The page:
In certain areas like pre-auricular region, the parotid gland and facial nerve may be damaged. Once the vital structures are exposed e. Facial wounds without additional injuries are soff as soon as possible. In major trauma, while instituting the resuscitative measures, the wound may be dealt after hours. Laceration will require inmury forward closure. In cases of loss of tissue, two-dimensional and three-dimensional measurement of the wound is taken to rissue the size of the tissue nijury to cover. In acute wounds all the devitalised tissues are debrided conservatively. A search tixsue foreign material is undertaken preventing prolonged inflammatory response and infection.

Many of tisske procedures can be performed under local anesthesia. However, a substantial number of cases may need general anesthesia. The choice of reconstruction depends upon the location of the defect, dimension, and tissue constituents. The final selection is decided by considering the tissue requirement and donor site morbidity. The surgeon has many geometrical local or regional flaps in his armamentarium, but that does not mean they have to be applied randomly. One may reconstruct a defect nicely but the donor site morbidity is likely to discredit the craftsmanship. A well-chosen reconstruction performed in an acute situation, may deteriorate because of contamination of the traumatic field or contused soft tissue included in the reconstructive design.

Few may need free tissue transfer. Associated fractures are stabilised first, followed by soft-tissue repair. Lacerations repaired properly achieve less conspicuous scar. Key stitches are given first to align the points followed by the rest of the repair. Vermillion cutaneous border of the lip, the free margin of the alar rim, the grey line of the eyelids, and the helical rim of the ear provides guidelines for the restoration of normal anatomic position. Many wounds suggest significant tissue loss, on first impression. However, by a careful replacement of tissue, it becomes apparent that most of the tissue is present.

Similarly, in cases of avulsion, initial inspection may Facjal loss of tissue but a closer examination reveals tsisue the tissue has simply retracted or folded. If such tissje tissue is attached by a reasonable size of the pedicle, it will often survive. Many avulsed or amputated osft of the soft tissue are amenable to replantation, e. If there is no loss of tissue, the irregular margins are neatly freshened; key stitches are applied followed by completion of the repair. In deep wounds, the muscle is repaired first followed by subcutaneous tissue and skin. This provides anatomical alignment of tissue, obliterates the dead tissur and prevents complications like hematoma, infection, wound dehiscence, tension on the suture line and hypertrophic scarring.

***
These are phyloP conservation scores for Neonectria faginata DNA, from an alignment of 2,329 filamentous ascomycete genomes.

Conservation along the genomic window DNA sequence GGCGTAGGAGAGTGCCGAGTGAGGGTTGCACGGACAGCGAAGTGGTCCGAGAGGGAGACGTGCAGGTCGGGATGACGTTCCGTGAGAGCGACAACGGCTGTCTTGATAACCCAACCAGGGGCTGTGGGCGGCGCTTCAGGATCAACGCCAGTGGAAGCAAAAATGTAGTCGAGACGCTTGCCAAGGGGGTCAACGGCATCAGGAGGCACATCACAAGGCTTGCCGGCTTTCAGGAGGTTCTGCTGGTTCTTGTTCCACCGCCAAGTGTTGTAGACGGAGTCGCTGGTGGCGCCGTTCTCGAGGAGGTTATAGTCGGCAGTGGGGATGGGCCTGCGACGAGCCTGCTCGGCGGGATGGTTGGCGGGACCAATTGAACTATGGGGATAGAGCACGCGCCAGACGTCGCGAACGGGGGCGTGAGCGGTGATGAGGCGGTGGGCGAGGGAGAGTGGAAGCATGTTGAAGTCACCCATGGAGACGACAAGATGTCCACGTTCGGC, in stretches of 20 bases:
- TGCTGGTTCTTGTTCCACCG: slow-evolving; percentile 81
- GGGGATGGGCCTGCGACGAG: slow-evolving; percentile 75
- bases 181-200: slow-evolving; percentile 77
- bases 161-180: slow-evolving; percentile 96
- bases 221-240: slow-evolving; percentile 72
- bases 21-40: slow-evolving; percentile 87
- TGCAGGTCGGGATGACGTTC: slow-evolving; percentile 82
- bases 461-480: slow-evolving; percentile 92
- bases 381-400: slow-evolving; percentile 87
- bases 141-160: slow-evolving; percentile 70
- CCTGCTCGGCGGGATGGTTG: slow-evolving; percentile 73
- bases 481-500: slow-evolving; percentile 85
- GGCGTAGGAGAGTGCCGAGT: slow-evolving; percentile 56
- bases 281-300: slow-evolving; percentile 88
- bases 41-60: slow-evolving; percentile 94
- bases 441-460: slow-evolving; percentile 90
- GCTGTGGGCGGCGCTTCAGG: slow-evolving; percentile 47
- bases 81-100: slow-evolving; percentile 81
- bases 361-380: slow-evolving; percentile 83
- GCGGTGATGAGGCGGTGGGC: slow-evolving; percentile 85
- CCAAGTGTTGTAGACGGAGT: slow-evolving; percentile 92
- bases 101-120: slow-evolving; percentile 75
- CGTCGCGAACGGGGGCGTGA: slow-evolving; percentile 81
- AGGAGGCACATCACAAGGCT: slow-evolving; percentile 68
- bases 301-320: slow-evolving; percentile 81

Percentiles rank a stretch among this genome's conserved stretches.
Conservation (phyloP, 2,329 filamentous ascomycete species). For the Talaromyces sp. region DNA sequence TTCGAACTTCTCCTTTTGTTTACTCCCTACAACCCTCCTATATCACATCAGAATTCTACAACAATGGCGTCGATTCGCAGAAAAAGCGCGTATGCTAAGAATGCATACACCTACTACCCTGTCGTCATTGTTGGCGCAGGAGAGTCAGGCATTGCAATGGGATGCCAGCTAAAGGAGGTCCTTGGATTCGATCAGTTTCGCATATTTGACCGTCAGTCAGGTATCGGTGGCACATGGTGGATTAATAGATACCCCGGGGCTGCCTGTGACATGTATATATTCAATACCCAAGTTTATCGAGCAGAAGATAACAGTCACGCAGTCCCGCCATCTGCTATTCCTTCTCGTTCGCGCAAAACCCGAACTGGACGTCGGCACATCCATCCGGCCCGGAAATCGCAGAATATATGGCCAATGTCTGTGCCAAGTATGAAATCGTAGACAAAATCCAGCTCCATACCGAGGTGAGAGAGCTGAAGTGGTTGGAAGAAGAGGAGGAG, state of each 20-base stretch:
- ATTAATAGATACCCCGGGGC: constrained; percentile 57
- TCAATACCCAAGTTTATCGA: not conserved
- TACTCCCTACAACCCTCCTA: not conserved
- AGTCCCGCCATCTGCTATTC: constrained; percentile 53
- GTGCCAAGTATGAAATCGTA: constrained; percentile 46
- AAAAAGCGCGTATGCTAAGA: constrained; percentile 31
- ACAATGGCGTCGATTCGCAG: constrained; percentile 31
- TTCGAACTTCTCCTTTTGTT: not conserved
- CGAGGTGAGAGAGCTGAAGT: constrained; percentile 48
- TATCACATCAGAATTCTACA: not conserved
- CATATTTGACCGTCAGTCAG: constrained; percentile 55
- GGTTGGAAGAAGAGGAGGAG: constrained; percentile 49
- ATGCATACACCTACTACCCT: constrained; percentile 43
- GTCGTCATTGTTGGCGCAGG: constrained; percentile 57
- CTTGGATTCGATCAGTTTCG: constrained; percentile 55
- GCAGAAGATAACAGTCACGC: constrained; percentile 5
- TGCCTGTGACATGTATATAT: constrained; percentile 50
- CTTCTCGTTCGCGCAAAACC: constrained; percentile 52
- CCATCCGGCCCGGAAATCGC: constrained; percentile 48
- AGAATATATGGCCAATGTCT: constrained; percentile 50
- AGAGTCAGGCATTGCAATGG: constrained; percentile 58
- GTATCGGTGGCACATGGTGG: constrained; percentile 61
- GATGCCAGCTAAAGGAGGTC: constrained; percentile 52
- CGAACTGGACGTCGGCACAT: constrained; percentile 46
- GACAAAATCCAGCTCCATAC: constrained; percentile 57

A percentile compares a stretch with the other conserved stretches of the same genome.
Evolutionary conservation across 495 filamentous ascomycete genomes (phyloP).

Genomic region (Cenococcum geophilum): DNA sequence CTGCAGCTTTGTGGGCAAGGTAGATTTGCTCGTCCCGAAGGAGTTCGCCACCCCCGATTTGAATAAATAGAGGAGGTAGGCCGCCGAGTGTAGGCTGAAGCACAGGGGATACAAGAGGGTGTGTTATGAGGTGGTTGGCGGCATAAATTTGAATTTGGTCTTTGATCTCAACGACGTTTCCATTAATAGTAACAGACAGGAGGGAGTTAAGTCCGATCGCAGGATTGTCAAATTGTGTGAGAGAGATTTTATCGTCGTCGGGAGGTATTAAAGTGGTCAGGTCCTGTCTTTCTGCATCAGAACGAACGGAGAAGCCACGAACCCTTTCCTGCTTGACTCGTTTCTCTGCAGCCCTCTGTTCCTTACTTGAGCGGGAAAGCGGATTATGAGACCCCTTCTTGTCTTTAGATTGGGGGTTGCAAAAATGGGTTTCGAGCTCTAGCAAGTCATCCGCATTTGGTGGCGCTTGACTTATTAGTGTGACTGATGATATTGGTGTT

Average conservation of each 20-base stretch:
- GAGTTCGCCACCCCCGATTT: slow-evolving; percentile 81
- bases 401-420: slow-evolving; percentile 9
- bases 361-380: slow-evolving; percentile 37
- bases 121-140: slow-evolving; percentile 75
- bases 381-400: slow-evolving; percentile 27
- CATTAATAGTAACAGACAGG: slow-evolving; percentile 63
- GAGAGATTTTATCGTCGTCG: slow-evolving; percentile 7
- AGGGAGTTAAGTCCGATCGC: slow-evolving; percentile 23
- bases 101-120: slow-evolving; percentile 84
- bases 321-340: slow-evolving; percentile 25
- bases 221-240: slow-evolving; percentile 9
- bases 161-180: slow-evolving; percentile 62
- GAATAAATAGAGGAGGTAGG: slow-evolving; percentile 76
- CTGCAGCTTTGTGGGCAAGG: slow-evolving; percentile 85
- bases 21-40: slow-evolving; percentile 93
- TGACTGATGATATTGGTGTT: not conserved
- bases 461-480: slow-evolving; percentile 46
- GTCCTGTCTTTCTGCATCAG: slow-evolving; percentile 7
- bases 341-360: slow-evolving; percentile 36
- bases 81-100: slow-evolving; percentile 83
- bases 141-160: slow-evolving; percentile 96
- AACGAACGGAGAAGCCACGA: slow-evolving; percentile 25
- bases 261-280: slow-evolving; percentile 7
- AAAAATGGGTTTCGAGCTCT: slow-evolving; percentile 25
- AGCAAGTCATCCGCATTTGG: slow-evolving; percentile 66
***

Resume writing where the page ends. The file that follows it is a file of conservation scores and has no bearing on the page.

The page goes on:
Periorbital and frontal injury The eyelids are inspected for ptosis, suggesting levator apparatus injury. Rounding or laxity of the canthi suggests canthal injury or naso-orbital-ethmoidal fracture. In case of periorbital injury, it is important to judge the integrity of Levator palpebrae superioris, Orbicularis oculi and Frontalis muscles. The condition of the eyelids and integrity of medial and lateral canthi should be tested. Similarly, the supraorbital and supratrochlear nerves that emerge to provide sensory innervation to the forehead and scalp, may get damaged in association with the eyebrow.

In major trauma, the eye globes along with surrounded periorbital structures are destroyed. The bone may get exposed or even partly avulsed exposing the dura. At the root of the nose, the frontoethmoid sinus may get exposed [Figure 2] a-d. They are kept untied until the conjunctiva and tarsal plate are repaired. Then the skin sutures are placed. Avulsive injuries to the lids are treated by post auricular full-thickness skin graft. A laceration at the medial third of the eyelid may involve canalicular injury. It can be identified using 3X loupe magnification.

If the proximal end of the canaliculus is not found, a lacrimal probe may be inserted into the punctum and passed distally out of the cut end of the canaliculus. The distal end of the canaliculus may be located by introducing a pool of saline in the eye and by instilling air into the other intact canaliculus. Bubbles will reveal the location of the distal canalicular stump. The stent is left in place for 2 months to 3 months. Nose The nose is at a high risk to trauma due to its prominent position. The external covering, frame and lining should be considered. The external soft tissue is assessed for lacerations or loss of soft tissue. The frame can be assessed by asymmetry or deviation of the nasal dorsum.

Nasal fractures are usually evident through clinical examination and radiograph. The cartilaginous injuries are easily seen through the open wound. A speculum examination of the internal nose is done for mucosal lacerations, exposed cartilage or bone, or septal hematoma [Figure 3] a-d.